Or they saw Tony Conigliaro. Rico Petrocelli. Walt Dropo. Oil Can Boyd. Names -- names-- that just ooze Red Sox red.
If baseball itself is, as author Michael Mandelbaum puts it, "the remembrance of things past," with one of the oldest baseball franchises in the country playing at the oldest ballpark in the country, set inside the oldest metropolitan area in the country, Boston, and its Red Sox, seem to have cornered the market on the metaphorical--and metaphysical--meanings of the game.
So, although our now largely-forgotten basketball team is our winningest franchise, although our hockey team is "One of the original six", and though our football team, as Providence Journal writer Jim Donaldson put it in late 2003, "should be the talk of the town. Indeed, of all New England. And, for that matter, much of the U.S. of A,
Instead, far too many of the region's angst-ridden -- and angst-loving -- sports fans have spent the past month talking about a deal the perennially runner-up Red Sox couldn't pull off, managing only to irritate two of their biggest stars and further frustrate a fan base that hasn't celebrated a championship in 85 years.
However, to classify the fascination with the Red Sox as a fascination with losing and Red Sox fandom as a coven of losers is reductionist at best, the sour-grapes musings of those who don't "get" the whole Red Sox phenomenon in the first place, but spend a prepoderance of time wondering what's going through the minds of those who do.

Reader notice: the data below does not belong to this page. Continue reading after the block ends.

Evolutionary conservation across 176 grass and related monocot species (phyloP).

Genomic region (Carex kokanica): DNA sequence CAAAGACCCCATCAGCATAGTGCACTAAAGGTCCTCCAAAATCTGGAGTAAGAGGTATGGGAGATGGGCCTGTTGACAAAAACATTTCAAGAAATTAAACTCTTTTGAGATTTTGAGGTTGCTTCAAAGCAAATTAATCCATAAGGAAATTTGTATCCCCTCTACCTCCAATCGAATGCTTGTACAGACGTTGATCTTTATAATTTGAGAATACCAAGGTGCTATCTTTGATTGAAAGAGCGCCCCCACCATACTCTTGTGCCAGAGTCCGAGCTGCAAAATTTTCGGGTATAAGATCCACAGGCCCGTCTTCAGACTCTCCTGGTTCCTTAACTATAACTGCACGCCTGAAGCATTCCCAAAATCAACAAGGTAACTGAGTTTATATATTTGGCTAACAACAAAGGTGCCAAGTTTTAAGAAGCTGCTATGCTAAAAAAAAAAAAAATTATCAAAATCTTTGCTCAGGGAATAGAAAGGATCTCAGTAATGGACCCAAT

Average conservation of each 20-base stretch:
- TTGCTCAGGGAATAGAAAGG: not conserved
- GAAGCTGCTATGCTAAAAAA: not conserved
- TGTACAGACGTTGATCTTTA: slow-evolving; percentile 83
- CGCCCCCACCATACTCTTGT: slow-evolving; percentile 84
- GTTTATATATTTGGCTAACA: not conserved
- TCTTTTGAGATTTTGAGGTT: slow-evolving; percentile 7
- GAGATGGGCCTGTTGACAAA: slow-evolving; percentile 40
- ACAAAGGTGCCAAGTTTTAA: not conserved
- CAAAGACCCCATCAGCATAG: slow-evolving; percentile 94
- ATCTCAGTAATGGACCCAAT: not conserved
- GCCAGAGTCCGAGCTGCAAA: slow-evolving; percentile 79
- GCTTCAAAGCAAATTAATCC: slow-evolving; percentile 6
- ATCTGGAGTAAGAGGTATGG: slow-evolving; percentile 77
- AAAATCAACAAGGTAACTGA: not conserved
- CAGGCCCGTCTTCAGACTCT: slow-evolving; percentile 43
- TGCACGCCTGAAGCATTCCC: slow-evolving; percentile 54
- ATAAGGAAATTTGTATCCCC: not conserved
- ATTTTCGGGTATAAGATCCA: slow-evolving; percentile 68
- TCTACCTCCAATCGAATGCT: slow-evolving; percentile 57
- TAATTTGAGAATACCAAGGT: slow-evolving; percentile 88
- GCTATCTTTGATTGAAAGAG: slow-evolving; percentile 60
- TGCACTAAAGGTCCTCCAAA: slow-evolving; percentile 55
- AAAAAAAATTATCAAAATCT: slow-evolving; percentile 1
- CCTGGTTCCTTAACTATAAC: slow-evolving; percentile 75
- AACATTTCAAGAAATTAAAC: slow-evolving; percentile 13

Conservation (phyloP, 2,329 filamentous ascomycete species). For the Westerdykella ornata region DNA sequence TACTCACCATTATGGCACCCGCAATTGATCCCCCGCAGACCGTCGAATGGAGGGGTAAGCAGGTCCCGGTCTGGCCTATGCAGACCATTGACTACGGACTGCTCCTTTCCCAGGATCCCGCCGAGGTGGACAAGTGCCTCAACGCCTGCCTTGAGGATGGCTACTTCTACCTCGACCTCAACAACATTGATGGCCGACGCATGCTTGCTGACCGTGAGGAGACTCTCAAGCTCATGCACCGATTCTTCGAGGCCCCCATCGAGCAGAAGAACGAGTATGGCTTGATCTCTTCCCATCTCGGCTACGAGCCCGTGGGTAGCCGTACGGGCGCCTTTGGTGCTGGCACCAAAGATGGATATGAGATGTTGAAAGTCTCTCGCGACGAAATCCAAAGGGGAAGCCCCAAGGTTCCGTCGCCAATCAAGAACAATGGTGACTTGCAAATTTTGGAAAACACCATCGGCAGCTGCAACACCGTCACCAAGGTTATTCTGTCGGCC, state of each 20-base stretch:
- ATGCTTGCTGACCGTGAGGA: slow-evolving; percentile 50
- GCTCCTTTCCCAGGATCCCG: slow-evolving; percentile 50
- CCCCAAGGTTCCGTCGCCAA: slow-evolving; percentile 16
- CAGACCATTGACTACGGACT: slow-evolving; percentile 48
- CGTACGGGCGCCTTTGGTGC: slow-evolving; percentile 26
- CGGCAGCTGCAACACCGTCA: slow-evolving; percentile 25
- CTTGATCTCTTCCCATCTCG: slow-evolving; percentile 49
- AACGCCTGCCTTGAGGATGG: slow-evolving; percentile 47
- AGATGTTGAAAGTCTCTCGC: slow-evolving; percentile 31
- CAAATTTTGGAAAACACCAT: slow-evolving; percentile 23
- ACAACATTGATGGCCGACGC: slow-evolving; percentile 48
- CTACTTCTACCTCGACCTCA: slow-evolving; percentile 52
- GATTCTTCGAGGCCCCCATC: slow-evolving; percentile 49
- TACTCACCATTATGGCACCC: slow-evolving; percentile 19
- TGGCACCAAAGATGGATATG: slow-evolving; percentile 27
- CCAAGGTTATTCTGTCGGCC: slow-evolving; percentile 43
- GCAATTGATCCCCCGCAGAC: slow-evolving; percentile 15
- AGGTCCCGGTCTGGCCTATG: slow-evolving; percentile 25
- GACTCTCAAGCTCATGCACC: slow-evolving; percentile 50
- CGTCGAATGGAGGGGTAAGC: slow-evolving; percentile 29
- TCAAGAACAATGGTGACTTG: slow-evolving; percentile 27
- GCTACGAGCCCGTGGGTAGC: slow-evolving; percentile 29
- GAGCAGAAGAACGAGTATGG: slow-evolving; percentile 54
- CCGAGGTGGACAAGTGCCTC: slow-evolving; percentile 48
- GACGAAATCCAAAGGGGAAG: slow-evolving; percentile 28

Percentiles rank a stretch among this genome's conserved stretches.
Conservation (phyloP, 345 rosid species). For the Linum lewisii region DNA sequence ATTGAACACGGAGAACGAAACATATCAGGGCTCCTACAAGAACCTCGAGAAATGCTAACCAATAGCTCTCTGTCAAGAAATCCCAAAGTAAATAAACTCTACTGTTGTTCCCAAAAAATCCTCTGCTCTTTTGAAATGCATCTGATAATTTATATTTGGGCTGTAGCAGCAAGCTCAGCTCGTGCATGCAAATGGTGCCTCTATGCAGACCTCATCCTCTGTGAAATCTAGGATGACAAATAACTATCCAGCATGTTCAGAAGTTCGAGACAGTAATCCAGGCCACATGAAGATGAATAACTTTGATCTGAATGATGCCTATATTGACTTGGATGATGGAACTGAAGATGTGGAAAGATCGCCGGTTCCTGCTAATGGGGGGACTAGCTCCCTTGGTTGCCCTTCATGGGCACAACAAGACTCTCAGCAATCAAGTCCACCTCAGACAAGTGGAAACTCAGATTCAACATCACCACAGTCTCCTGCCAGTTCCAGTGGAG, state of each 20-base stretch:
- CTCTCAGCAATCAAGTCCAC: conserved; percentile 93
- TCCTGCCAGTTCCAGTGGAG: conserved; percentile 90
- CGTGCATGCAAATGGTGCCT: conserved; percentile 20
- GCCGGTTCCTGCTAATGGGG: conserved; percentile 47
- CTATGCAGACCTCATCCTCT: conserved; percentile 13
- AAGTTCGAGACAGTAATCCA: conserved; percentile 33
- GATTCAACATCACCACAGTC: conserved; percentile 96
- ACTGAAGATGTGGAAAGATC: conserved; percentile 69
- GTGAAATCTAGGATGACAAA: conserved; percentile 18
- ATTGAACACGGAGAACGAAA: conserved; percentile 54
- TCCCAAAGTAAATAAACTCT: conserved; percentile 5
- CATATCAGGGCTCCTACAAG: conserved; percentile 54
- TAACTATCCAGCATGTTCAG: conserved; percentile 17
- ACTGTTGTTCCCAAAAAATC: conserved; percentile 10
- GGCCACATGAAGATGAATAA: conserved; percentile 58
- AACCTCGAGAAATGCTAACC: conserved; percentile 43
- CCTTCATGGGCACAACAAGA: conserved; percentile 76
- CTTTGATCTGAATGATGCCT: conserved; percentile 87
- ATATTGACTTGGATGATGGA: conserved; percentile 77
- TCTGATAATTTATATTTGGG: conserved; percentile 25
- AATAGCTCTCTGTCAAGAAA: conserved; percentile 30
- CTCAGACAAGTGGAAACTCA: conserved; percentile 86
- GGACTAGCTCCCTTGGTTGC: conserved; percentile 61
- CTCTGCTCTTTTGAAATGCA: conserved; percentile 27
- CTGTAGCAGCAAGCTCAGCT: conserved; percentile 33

The depth of the meaning of the Boston Red Sox--and its varying shades of light and dark--are encapsulated no better than in the now-famous "Win it For" thread, a lengthy inscription too large to fit on the base of the World Series trophy, but which belongs there nonetheless.
As Bill Simmons put it:
Plow through the posts and you feel like you're plowing through the history of the franchise -- just about every memorable player is mentioned at some point -- as well as the basic themes that encompass the human experiences. Life and death. Love and family. Friendship and loss.
And so much though I and many of my fellow New Englanders may love the Patriots--and much though the franchise, which after all has seen a generation or two of fans as well as its share of suffering since its establishment in 1960, has meant to the region--the Patriots cannot hold a candle to the kind of epic stories, morals and meanings that form the cachet of the Sox. And championships or no, right or wrong or indifferent, if you want to call yourself a Boston fan, you are a fan of the Boston Red Sox.